When it comes to treating arthritis in our beloved pets, we are not as confined within the standard realm of treatments as many pet owners think. Watching our pets age faster than we do is difficult enough but add to that the pain and stiffness of joints that comes with advanced age and we all begin to search for immediate, effective and safe ways to treat our trusty companions. However, there is good news in this scenario; and it’s called Integrative Veterinary Medicine.
Integrative Veterinary Medicine acts in many different ways: “Integrative” means the use of both conventional veterinary medicine and alternative veterinary medicine such as acupuncture, chiropractic, herbal medicines, food therapies, physical therapy and other modalities within the field of TCVM (Traditional Chinese Veterinary Medicine).
Before the 1970s, when TCVM became a more accepted mode of treatment in the United States, veterinarians were relegated to the use of veterinary NSAIDS (non steroidal anti- inflammatory drugs) and pain medications to treat arthritis. But these drugs are of little use when a pet has compromised liver and or kidney function due to age or disease. The treatment becomes as difficult to manage as the arthritis itself.
We’ve all heard about the benefits of Glucosamine supplements for joint health in humans and they can be just as beneficial for our pets. However, they work even better when used in combination with acupuncture and/or underwater treadmill therapy. Supportive therapy such as underwater treadmill exercise strengthens soft tissue structures of the joint. The buoyancy of the water lessens the effects of gravity on the arthritic bones while building stamina in the muscles around the joints.
Acupuncture is invaluable for treating most cases of arthritis. Only a few cases are beyond the effectiveness of acupuncture. It is not uncommon for us to see a dog carried into our office with the support of a belly sling or even on a gurney and eventually watch them leave under their own power. The degree can vary from slight improvement to actually walking. Selections of appropriate Chinese herbal medicines enhance the benefits of acupuncture. Only a certified veterinary acupuncturist (CVA) should perform acupuncture on pets. These acupuncturists are licensed veterinarians who have taken at least 130 hours of formal training from an accredited veterinary college or veterinary continuing education provider such as The International Veterinary Acupuncture Society, in Ft. Collins, Colorado, or the Chi Institute of Traditional Chinese Veterinary Medicine, in Reddick, Florida. Animal and human anatomy differ enough that a human acupuncturist should no more practice on an animal than a disc jockey should be expected to ride a racehorse.
“Once thought of as a hocus-pocus therapy, the American Veterinary Medical Association now regards acupuncture as an integral part of veterinary medicine,” says Allen M. Schoen, DVM, MS, editor of the textbook Veterinary Acupuncture: Ancient Art to Modern Medicine. You don’t have to understand the Chinese concept of a central life force- the Qi or Chi (pronounced “chee”)- to know that it works. Qi flows smoothly along pathways in the body called meridians and is stored in major organs. When the body is healthy the Qi is in balance. When Qi is out of balance there can be disease in the body. Acupuncture taps into the body’s Qi and restores cellular energy harmony.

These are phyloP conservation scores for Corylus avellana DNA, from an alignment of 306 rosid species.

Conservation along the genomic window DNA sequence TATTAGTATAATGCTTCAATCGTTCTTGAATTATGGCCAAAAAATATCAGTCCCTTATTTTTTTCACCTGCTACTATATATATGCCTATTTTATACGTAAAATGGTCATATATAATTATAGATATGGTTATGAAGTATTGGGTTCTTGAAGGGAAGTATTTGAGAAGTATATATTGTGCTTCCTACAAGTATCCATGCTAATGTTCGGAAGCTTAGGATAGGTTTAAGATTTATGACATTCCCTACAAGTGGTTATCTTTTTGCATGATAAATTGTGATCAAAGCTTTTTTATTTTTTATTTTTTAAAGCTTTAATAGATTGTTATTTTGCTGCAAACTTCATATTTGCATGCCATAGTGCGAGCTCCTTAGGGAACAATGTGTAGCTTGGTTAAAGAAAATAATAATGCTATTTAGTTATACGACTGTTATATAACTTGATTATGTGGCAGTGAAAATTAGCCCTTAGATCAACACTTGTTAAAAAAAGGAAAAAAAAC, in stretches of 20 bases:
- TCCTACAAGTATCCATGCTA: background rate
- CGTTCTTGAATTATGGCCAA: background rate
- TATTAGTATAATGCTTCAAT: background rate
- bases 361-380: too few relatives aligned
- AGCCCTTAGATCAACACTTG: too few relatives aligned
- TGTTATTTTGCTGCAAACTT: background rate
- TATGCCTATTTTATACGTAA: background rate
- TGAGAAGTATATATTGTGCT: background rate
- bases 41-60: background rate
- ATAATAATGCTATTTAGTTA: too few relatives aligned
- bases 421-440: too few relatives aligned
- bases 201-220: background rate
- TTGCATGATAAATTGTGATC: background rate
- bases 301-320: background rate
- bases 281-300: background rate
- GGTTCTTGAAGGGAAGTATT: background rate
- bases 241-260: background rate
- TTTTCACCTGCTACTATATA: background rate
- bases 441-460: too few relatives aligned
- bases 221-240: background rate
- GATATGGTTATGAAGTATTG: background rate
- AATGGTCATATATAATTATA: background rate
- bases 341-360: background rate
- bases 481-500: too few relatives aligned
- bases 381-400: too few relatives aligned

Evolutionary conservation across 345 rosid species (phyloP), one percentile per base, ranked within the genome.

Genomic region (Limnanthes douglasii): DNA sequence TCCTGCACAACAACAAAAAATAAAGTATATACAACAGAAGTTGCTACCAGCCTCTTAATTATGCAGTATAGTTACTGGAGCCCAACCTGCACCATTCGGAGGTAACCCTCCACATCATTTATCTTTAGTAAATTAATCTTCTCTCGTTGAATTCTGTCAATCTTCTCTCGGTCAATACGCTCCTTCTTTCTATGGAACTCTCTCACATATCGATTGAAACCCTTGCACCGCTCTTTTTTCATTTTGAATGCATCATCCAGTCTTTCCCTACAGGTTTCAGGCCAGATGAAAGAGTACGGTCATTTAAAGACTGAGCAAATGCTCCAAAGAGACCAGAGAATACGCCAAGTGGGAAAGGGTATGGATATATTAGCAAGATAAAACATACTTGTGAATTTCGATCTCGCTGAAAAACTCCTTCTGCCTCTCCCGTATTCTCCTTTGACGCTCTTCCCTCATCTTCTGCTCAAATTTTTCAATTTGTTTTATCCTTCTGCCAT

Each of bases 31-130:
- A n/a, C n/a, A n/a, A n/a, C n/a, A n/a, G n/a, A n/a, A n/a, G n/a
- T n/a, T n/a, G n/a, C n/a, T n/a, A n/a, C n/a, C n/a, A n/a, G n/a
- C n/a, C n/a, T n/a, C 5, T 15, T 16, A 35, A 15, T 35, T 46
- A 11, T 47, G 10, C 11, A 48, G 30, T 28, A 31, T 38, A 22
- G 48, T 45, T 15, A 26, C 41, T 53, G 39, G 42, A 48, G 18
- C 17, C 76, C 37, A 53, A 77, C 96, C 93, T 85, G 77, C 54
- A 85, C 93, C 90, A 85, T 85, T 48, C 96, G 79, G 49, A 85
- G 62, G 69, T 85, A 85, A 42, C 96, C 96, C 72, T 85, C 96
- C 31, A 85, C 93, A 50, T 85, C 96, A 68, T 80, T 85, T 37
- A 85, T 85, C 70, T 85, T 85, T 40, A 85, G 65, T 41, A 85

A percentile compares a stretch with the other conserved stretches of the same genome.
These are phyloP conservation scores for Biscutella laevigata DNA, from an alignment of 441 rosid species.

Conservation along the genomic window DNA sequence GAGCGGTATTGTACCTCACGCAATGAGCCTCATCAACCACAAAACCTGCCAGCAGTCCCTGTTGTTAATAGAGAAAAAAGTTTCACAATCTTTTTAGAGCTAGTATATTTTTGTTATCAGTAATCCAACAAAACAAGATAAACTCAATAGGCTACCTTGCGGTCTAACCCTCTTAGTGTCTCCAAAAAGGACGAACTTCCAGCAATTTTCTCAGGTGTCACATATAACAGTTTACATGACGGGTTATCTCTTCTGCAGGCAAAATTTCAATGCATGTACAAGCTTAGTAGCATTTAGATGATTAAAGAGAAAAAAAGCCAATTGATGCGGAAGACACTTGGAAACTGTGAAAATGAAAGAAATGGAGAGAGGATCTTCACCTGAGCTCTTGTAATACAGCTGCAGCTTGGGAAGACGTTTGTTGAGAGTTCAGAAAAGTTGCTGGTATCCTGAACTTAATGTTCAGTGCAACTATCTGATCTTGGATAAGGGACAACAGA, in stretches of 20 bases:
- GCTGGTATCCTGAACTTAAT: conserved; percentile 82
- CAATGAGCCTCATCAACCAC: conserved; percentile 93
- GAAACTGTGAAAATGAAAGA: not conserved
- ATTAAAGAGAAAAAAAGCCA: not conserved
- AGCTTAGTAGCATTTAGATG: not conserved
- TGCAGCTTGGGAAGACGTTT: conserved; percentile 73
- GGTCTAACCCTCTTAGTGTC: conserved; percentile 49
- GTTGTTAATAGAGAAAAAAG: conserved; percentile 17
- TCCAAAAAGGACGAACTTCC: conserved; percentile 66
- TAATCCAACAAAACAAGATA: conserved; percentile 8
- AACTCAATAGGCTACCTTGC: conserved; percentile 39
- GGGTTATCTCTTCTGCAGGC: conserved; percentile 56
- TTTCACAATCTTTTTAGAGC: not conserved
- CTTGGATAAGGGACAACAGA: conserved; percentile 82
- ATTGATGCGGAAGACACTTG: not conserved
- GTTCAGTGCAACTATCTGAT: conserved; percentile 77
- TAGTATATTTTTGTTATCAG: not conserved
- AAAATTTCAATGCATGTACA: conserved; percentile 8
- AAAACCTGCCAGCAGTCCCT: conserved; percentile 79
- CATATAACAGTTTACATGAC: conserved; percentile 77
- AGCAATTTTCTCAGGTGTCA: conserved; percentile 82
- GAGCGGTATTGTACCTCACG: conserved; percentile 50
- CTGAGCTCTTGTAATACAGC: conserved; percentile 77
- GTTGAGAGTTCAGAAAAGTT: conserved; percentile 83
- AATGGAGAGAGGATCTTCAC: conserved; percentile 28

Acupuncture is a very serious therapy and is always initiated by the veterinarian taking a thorough history of the patient and completing a conventional physical exam plus a traditional Chinese veterinary exam. This includes observing the color and nature of the patient’s tongue, palpation of the femoral pulses as well as palpation of meridians to search for reactive acupuncture points. At this point it is important to ask questions about anything you don’t understand and discuss a treatment plan with the veterinarian. Keep in mind that you will be in the room with your pet during acupuncture sessions. This helps to keep pets calm and relaxed.
One of the most frequent questions asked by clients when considering acupuncture for their pets is, “Does it hurt?” No, it does not hurt. The needles we use are disposable, hair-thin, sterile and are placed slightly below the skin in specific anatomical locations called acupuncture loci. The needles stimulate the release of endorphins and other pain-relieving, anti-inflammatory hormones into the bloodstream. Most of the anxiety comes from the owners transferring their worries on to the pets that pick up on the nervous tension. I have noticed that owners who’ve experienced relief from their own human acupuncturists exude a calmness and appreciation for this therapy that transfers to their pets. These pets usually fall asleep during acupuncture sessions and are happy to return for more therapy.
While some problems resolve after a few treatments, more serious or persistent conditions require a longer period of treatment. Beginning with greater frequency, most treatments taper off as a balance of Qi is restored. Maintaining good health may require only a few treatments a year. We know we’ve been successful when owners describe seeing their pets revert to their usual types of behaviors and activities, signaling that their comfort zone has been restored.
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